Understanding Bank Garnishments under Indiana Law

Understanding Bank Garnishments under Indiana Law Once you have obtained a money judgment against a party, Indiana law provides a number of different methods for collecting that judgment.  While many of these collection options involve selling garnishable real estate and/or personal property that can take time and involve expenses such as auction costs, the most efficient means of collection involves assets that are already liquid, including amounts held in checking and savings accounts at financial institutions such as banks or credit unions. The first step for garnishing deposit accounts is determining where the debtor has (or may have) deposit accounts.  Examining prior financial statements and cancelled checks from the debtor is likely to provide this information, to the extent that such documents are available.  The judgment creditor can also determine the location of bank accounts by serving written discovery requests on the debtor or orally examining the debtor at a proceedings supplemental hearing.  It can also be beneficial to just “go fishing” and send bank interrogatories to a number of financial institutions at which it is conceivable that the debtor maintains an account.  The expense of such a fishing expedition is minimal ($5.00 per judgment debtor per financial institution) while the benefit of finding an account can be substantial.  Focusing on financial institutions with locations near the judgment debtor’s residence or place of business or that otherwise have a significant presence in a particular community should provide a reasonable likelihood of success for the judgment creditor. Once the judgment holder determines the financial institutions that may have deposit accounts for the debtor, the judgment holder must send garnishment interrogatories...

Judges Are People Too

Judges Are People Too We recently encountered another situation where we were reminded that regardless of what the law may be; a contract may say; or what the court orders may have been to that point in the case, ultimately the decision on how to enforce those things comes from a judge who has his or her own human emotions.  Before a recent hearing, we were having a discussion with our witness about the fact that there are really two aspects to the law: the legal side and the human side.  Interestingly, the witness thought that the human side is supposed to be left “out there on the sidewalk”.  For those of us who have tried a number of cases through a jury trial or to a judge, we know that is not at all the case.  Cases can be won or lost based upon the strength or likeability (or lack thereof) of a particular witness.  Cases also can be lost because even though the law allows for a certain remedy, the judge is just not willing to enforce that under particular circumstances. In our recent circumstances, there was a widow who had been represented by an elderly lawyer, and the lawyer had fallen ill.  The judge therefore had some concern about how much she had been advised about what had been going on.  Therefore, even though by the various court orders that had been entered, and even though all of the i’s had been dotted and t’s crossed, the judge was reluctant to enter the order that we were requesting until she felt comfortable the widow had retained...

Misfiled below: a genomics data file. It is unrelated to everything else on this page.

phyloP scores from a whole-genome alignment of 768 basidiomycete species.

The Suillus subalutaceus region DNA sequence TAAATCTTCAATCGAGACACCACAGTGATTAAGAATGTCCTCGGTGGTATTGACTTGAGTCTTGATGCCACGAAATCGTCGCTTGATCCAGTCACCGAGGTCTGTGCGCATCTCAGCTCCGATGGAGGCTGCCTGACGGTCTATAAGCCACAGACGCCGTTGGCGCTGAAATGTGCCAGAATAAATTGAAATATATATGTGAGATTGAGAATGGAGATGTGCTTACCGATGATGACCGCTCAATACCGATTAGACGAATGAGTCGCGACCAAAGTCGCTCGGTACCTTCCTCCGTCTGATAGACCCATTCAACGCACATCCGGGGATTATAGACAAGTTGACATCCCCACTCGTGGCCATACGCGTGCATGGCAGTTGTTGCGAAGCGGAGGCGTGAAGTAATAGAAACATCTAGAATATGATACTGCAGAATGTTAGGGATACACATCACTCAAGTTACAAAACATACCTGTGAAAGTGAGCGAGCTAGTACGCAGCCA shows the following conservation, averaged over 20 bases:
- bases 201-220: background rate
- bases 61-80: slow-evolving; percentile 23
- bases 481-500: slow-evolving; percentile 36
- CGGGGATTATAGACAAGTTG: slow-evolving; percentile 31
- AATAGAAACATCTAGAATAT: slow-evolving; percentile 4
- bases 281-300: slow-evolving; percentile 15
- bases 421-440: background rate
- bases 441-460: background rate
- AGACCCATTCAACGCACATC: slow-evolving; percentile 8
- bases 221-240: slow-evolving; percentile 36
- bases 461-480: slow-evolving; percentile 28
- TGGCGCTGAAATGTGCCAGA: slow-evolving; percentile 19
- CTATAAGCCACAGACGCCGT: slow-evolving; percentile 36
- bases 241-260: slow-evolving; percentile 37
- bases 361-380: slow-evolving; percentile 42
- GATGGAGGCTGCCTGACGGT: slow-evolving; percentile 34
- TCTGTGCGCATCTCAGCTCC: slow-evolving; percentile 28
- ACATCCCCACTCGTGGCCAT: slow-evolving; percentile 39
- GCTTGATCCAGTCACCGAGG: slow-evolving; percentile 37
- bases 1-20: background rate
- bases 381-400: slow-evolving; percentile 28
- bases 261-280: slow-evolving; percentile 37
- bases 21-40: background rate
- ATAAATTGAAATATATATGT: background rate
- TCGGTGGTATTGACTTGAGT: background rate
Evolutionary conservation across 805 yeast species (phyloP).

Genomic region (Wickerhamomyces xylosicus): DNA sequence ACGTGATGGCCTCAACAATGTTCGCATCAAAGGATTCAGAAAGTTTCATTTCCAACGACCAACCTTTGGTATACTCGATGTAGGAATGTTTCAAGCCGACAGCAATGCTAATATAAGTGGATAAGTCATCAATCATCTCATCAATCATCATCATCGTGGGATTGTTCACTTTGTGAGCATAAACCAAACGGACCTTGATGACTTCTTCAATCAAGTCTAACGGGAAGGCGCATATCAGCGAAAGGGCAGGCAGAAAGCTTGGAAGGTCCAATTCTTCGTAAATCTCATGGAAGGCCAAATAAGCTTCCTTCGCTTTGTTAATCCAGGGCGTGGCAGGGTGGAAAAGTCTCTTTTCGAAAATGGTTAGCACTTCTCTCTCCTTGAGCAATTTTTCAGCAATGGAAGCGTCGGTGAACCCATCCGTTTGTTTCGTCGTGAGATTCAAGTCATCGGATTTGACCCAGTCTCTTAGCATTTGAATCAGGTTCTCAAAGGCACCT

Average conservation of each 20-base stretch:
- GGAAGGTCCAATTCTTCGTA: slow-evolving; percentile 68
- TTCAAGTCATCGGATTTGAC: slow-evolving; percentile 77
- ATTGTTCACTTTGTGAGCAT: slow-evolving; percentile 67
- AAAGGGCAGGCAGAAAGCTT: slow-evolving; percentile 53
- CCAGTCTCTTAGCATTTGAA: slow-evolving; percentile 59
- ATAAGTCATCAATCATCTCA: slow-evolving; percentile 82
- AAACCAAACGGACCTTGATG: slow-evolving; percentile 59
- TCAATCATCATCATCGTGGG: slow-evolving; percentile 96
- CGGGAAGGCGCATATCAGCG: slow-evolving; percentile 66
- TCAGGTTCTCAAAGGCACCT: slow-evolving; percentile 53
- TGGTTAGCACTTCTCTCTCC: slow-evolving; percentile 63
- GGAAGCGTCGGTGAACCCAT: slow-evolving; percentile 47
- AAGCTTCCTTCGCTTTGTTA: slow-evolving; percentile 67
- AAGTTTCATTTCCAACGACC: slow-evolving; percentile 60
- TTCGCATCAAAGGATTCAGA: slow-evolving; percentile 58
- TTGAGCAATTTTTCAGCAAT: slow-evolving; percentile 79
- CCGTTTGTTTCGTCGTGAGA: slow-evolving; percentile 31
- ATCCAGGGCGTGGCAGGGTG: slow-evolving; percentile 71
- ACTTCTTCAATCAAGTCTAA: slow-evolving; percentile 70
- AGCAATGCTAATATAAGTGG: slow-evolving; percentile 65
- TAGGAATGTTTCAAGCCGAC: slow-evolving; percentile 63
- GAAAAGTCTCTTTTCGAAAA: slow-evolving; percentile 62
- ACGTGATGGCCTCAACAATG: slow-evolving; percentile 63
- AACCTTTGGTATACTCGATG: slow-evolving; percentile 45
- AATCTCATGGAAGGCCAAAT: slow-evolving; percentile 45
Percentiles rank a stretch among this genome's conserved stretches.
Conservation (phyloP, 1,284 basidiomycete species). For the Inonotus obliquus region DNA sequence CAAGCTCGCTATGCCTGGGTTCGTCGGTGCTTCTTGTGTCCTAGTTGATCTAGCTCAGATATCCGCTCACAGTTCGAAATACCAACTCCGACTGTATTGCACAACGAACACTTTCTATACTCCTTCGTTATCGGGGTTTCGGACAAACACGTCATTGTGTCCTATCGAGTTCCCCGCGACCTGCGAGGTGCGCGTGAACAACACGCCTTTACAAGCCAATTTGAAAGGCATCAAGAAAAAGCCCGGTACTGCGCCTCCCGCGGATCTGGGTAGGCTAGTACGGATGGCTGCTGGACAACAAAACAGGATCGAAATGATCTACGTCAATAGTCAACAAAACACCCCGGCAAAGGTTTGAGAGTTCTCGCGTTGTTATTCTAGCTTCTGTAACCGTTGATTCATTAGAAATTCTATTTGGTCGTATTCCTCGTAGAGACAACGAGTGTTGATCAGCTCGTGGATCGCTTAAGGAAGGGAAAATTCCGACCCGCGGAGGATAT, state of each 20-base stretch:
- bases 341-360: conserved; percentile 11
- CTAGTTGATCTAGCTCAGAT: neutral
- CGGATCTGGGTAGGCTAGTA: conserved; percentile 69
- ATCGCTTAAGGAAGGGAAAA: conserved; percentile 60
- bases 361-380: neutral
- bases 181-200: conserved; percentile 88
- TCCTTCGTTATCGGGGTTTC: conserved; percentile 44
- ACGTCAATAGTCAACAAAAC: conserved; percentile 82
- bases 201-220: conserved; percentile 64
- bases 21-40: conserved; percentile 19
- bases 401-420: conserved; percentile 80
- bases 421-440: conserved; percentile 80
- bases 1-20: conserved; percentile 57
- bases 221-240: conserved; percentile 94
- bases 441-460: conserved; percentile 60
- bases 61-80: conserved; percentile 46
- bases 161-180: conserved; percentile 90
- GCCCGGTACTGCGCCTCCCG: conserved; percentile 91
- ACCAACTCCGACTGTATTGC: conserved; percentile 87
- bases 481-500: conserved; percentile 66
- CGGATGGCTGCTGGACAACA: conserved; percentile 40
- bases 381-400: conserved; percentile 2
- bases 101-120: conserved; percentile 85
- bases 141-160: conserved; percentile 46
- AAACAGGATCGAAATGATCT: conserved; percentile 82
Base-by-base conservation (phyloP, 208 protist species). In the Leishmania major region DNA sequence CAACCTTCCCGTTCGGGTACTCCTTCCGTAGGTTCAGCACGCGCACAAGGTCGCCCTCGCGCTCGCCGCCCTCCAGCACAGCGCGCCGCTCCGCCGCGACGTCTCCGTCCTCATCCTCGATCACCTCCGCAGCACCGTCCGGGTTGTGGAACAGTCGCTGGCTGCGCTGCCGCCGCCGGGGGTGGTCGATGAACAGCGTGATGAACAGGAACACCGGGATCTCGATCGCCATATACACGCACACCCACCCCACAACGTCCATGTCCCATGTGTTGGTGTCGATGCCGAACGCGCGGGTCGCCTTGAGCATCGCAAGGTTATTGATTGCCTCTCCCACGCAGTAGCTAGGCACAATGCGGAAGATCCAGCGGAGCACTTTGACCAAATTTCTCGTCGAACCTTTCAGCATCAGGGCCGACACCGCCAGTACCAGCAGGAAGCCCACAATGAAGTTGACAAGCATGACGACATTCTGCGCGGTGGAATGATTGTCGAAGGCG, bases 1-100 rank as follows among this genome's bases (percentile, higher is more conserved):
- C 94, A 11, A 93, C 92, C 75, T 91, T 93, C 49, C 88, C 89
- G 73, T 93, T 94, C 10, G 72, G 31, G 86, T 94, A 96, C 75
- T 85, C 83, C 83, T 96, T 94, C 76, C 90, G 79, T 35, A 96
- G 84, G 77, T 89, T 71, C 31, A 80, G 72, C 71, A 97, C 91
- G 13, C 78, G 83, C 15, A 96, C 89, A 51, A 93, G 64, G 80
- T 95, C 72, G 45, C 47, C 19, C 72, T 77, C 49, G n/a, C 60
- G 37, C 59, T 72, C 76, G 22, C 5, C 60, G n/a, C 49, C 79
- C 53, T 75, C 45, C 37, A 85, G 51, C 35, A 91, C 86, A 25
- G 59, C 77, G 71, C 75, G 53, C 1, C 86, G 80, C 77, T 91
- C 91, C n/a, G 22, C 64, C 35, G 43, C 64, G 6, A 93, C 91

Suited Up!

We are taking donations at our location on Monument Circle until January 15th! Read more about the program here: http://www.theindianalawyer.com/indybar-start-the-new-year-with-a-clean-closet-and-help-local-students-suit-up/PARAMS/article/38966...

Indiana Judgment Liens against Real Estate

Indiana Judgment Liens against Real Estate In Indiana, when a judgment for monetary damages is entered in favor of a plaintiff, that judgment automatically becomes a lien for the judgment amount upon any and all real estate owned by the judgment defendant in the county where the judgment was entered.  See, Ind. Code § 34-55-9-2.  If the plaintiff knows or has reason to suspect that the judgment defendant owns real estate in any other Indiana county, the plaintiff can have the judgment indexed in such other county by delivering or mailing a certified copy of the judgment to the clerk of such county.  See, Ind. Code § 33-32-3-2(d).  Indexing the judgment in another Indiana county only costs $3 per county.  To obtain a judgment lien against non-Indiana real estate, the plaintiff will need to consult the laws of the applicable State because each State has its own procedure for domesticating foreign judgments. The judgment lien against real estate becomes effective automatically upon indexing of the judgment and remains effective for 10 years.  See, Ind. Code § 34-55-9-2.  A judgment lien takes priority as of the time of its indexing in the same manner that any other lien takes priority.  Therefore, liens already existing when the judgment is indexed will have priority over the judgment lien, while the judgment lien will have priority over any subsequently recorded liens against the property, including any subsequently recorded mortgage liens. Even if the plaintiff takes no action to enforce the judgment lien during the 10 years that it is effective, the lien can still benefit the plaintiff.  If the judgment defendant attempts to...
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